Managing Injuries In Horse Riders

This is a favorite topic of mine.  I get many emails from both riders and health professionals around the world asking for information and advice on managing horses riders with an injury.

We all know riding is our passion and we all know the general public, health professionals in particular label horse riding dangerous. Well everybody is right but to be fair more money is spent on contact sports to rehabilitate injuries than in horse riding. Horse riding produces more repetitive inflammatory injuries rather than high impact traumas. Although my injury is an impact injury from a direct fall many riders suffer ongoing pain, stiffness, and soreness in many parts of their body on a daily basis. Shoulders are a primary target for sprains, strains, and minor trauma injuries. Lifting, throwing, pulling, tugging, dragging, rails around the tail ramp on a float etc all cause pain. All these objects including throwing rugs and lifting feed buckets, even grooming horses regularly all affect the shoulder and or upper limbs joints. The lower back is another common and painful area to affect horse riders.

So How Do We Manage Injuries In Horse Riders?

I believe and state "horse riding is good for your body" I state "horse riding is not bad for your back". The job of caring for your horse is the damaging part of the sport. Also, obviously, I have to say falling off IS bad for you, but if you don't fall off and ride to your own level then horse riding is one of the best sports for fitness, tone, and happiness.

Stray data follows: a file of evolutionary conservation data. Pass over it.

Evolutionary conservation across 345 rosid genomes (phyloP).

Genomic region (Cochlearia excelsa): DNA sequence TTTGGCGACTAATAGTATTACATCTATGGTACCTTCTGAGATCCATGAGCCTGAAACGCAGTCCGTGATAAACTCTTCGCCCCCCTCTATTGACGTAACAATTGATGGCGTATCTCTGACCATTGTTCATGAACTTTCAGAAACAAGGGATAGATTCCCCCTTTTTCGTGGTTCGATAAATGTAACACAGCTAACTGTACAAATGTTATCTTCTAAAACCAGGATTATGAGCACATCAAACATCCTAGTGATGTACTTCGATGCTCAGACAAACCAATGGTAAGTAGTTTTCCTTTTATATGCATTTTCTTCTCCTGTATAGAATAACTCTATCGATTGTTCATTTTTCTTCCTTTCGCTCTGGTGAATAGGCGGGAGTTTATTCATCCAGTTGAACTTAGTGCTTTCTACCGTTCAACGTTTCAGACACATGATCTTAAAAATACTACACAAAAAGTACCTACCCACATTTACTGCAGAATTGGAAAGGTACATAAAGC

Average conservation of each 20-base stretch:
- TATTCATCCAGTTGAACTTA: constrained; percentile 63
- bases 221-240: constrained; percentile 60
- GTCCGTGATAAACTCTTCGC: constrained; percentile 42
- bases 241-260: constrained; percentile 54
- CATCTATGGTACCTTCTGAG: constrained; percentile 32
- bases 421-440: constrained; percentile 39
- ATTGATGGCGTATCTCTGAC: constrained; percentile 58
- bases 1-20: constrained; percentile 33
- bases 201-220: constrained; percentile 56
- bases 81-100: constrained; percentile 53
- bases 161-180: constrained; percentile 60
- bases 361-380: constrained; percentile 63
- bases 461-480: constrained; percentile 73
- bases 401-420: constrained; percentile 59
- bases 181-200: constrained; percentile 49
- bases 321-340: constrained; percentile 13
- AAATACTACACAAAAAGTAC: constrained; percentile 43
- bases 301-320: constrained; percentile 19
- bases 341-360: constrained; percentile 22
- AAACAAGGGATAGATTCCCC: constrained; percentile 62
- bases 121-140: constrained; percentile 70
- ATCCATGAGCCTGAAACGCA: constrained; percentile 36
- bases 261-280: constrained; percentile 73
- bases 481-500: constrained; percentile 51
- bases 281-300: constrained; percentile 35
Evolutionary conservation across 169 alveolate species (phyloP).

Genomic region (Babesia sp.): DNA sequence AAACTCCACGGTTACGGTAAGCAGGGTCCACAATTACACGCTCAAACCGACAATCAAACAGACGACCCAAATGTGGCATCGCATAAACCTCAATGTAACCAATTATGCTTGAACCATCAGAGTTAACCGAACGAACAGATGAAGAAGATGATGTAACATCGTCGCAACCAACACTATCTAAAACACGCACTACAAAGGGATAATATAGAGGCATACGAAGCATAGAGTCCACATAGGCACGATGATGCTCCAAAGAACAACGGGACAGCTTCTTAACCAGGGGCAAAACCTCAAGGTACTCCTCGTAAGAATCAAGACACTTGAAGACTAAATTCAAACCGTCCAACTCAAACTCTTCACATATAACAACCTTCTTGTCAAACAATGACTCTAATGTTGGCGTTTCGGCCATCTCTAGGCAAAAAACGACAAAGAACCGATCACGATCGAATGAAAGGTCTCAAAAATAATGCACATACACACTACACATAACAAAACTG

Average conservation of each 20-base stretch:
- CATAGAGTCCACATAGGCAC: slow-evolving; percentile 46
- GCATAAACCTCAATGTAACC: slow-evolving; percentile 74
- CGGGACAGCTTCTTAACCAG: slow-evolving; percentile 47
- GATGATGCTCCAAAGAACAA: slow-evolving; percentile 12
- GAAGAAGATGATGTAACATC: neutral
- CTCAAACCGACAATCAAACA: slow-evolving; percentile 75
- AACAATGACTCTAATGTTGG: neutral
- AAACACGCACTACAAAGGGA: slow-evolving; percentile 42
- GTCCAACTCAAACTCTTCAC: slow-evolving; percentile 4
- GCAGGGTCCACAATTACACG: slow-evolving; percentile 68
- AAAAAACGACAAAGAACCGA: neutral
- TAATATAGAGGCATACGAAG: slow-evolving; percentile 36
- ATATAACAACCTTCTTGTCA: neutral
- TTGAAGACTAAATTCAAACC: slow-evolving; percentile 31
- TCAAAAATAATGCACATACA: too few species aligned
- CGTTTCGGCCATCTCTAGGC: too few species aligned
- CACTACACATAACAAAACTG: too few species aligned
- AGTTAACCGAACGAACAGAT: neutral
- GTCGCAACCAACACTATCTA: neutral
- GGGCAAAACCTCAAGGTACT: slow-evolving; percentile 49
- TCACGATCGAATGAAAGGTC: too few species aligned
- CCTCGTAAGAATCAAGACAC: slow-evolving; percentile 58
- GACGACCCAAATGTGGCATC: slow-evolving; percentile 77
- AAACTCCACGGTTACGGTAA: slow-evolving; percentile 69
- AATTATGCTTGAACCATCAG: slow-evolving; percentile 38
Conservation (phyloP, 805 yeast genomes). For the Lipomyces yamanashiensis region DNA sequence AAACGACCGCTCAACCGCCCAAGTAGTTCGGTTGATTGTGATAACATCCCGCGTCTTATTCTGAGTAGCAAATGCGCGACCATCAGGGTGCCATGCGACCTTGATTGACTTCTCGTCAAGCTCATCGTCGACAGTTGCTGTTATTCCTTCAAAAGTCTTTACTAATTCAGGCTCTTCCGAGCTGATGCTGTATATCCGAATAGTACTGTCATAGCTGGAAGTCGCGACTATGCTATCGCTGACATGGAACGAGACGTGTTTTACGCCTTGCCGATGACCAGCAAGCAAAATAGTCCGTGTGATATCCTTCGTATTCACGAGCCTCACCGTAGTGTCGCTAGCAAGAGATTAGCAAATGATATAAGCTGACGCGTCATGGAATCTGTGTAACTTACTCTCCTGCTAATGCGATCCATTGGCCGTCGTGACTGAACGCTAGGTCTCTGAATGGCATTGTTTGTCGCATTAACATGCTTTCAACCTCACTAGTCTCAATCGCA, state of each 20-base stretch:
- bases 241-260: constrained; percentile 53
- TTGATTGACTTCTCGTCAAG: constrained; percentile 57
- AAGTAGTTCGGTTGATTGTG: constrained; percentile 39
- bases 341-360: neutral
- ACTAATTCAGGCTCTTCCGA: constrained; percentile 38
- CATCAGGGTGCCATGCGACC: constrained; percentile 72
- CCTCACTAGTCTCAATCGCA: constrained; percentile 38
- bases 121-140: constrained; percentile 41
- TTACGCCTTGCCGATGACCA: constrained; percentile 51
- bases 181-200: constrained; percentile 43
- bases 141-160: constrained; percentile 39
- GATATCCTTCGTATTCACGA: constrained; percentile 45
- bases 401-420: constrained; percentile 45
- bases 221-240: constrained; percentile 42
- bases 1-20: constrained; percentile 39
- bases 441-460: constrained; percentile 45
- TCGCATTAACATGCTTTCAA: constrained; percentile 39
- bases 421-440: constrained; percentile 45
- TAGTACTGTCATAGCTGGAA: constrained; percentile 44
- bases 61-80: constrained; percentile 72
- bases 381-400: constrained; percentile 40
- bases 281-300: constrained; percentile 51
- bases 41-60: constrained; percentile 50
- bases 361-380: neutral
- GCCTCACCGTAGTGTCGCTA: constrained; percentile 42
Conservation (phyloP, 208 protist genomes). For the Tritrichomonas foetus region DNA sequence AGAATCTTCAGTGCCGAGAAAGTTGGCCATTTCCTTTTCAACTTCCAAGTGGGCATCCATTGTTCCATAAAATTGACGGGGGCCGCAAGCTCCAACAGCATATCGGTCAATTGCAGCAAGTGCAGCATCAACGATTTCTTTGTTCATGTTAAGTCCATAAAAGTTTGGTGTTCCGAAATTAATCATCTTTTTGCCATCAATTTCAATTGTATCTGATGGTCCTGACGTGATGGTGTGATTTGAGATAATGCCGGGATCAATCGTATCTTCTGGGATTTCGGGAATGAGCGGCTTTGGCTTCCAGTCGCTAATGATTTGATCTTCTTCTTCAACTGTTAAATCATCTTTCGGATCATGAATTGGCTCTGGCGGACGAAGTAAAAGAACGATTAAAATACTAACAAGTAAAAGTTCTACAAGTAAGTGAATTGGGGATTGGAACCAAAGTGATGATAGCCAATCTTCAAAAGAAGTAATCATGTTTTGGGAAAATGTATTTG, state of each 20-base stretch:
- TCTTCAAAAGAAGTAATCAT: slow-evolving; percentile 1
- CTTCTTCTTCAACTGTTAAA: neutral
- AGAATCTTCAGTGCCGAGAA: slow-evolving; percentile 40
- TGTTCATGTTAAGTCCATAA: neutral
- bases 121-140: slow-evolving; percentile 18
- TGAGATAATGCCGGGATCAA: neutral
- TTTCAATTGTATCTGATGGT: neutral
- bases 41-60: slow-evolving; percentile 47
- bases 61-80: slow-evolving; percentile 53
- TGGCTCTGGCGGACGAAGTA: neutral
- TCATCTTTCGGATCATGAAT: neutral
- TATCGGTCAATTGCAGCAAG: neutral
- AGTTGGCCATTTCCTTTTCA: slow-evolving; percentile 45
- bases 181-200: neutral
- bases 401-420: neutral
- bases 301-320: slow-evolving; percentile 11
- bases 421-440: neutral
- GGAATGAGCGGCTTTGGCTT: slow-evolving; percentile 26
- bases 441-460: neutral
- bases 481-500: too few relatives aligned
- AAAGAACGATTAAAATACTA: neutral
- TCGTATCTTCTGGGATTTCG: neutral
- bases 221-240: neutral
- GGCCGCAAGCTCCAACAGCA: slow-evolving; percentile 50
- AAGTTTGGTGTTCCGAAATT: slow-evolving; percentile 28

Managing Skill level

ben and rusty 2A strong lower leg is essential for confidence and skills. Horse riders seem to spend so much money on lessons. Well, not all instructors will teach you good skills. If you are progressing and your strength, confidence, and performance improve then your instructor is of good value. If your instructor begins to reproduce the same lesson over and over and repeats the same instruction then.

1. You have reached the limit of that instructor and time to change, or

2. You have a block in yourself you need another approach or more professional instruction, or

3. You need more time between lessons to establish the skills you are learning.

Re point 1. Many instructors are great with the initial basics and great to a certain level. This is a good thing but if you are advancing beyond the skills of your instructor then don't be held back and move on.

Re point 2. Many instructors are able to identify rider problems but don't have the skill or knowledge to fix them. Eg. commonly I hear from riders who are told over and over "You're crooked..straighten up", repeated every lesson. Yes, the instructor can identify the problem but the solution requires much more insight than just "Straighten Up"! This is one of the most common problems I hear about from riders. This is a problem that requires much more knowledge from a professional.

The Applied Posture Riding program has detailed information about this. Gymkhana Clare 2012 068 websizeA rider will never be straight in a saddle if they can't sit straight on a chair, walk straight or lie straight. It may be their spine, it may be their hips, it may be their pelvis, in many cases, it is just long term habits with work, postures and lack of stretching. A riding instructor without knowledge of the musculoskeletal system will not be able to the instructor a rider on HOW to fix this. A rider coach is needed. To manage skill level seeks and pay for the correct advice. Good skills lead to better and safer riding.